UNDP

Product Development, Advertising,
Use of Products & Services

Business spreads information and propaganda in advertising and social media without checking factual accuracy

 

The types of false information or propaganda that can be spread by businesses are typically classified into two categories, namely misinformation, which is the unintentional spread of false or inaccurate information, and disinformation, which is the intentional spread of false, inaccurate or misleading information to promote an agenda.

 

Tackling the spread of false information requires balancing an individual’s freedom of speech without infringing upon other human rights. For example, the right to a free and fair election includes the right to access accurate information about the parties, candidates and other factors in order to make an informed decision to vote. The spread of false information, and in particular targeted advertising which has become increasingly prevalent, may influence people’s voting decisions. Another example is the right to health, which includes the right to access accurate information regarding health care and disease prevention. Throughout the course of the COVID-19 pandemic, false information encouraged members of the public to engage in activities that could have endangered public health. The right to non-discrimination is the right to live free of prejudice and discrimination and is particularly problematic where the spread of information is used to target certain members of society, such as minority groups and migrants, with the purpose of inciting violence, hatred, marginalization or discrimination against such groups. The right to freedom from unlawful attacks upon one’s honour and reputation may be at risk when false information is used to target certain individuals, such as political figures, journalists, health care professionals or legal professionals, to discredit and harm their reputations.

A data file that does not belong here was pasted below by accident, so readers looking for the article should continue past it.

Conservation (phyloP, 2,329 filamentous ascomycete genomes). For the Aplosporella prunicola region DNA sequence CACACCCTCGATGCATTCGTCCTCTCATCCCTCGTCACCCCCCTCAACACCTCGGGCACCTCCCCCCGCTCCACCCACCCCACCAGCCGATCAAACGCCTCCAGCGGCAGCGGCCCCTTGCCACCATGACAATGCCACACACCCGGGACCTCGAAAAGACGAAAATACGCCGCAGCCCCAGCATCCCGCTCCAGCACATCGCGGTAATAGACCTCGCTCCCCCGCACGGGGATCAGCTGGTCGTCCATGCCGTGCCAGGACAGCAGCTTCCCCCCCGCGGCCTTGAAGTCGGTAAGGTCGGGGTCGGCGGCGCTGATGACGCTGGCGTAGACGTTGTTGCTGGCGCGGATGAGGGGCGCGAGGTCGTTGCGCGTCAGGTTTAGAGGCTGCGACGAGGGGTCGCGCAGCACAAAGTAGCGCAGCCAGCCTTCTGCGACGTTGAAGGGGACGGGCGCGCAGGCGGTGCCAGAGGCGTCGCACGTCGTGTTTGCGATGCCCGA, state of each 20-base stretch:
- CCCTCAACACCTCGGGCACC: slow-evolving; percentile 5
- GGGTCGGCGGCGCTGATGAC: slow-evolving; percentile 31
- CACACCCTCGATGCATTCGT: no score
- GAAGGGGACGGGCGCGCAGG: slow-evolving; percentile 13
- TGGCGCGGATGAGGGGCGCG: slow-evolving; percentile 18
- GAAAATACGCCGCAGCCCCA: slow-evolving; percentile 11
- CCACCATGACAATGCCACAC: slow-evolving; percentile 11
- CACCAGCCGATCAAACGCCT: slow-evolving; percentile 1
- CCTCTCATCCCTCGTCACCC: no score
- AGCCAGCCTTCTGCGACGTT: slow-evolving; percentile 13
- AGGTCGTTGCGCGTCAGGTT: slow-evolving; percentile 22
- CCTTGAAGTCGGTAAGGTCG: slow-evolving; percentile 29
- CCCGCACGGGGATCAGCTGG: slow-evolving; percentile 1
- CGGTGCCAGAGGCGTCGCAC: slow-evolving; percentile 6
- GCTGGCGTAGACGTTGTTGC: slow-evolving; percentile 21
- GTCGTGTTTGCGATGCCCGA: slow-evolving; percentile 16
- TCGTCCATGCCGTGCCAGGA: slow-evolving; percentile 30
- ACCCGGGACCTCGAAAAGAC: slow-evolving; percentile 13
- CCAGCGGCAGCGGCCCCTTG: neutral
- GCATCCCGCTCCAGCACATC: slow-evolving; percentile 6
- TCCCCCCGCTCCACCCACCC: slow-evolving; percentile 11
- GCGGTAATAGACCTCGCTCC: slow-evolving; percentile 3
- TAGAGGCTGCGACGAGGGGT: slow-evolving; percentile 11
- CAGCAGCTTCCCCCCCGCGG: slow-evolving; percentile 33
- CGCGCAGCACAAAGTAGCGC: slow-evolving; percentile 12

Businesses must develop policies to monitor the factual accuracy of content they release and ensure the sources of such content are credible and based on research and fact. Businesses should develop clear social media content guidelines and policies, and ensure employees receive training on appropriate use of marketing and media platforms. Businesses should also keep track of information that is published in their name and ensure that any accurate or false information is removed as quickly as possible – particularly given the short period of time it takes for information to spread online.

Relevant Human Rights Instruments

International Covenant on Economic, Social and Cultural Rights, 1966, Articles 1, 3,
12, 13 and 15
International Covenant on Civil and Political Rights, 1966, Articles 1, 2, 3, 5,
17, 18, 19 and 20

SDG 10

REDUCED INEQUALITIES

SDG 10.2

Ensuring the factual accuracy of information in the public sphere may promote SDG 10.2: By 2030, empower and promote the social, economic and political inclusion of all, irrespective of age, sex, disability, race, ethnicity, origin, religion or economic
or other status

SDG 10.3
Similarly, factual accuracy of information in the public sphere may support SDG 10.3: Ensure equal opportunity and reduce inequalities of outcome, including by eliminating discriminatory laws, policies and practices and promoting appropriate legislation, policies and action in this regard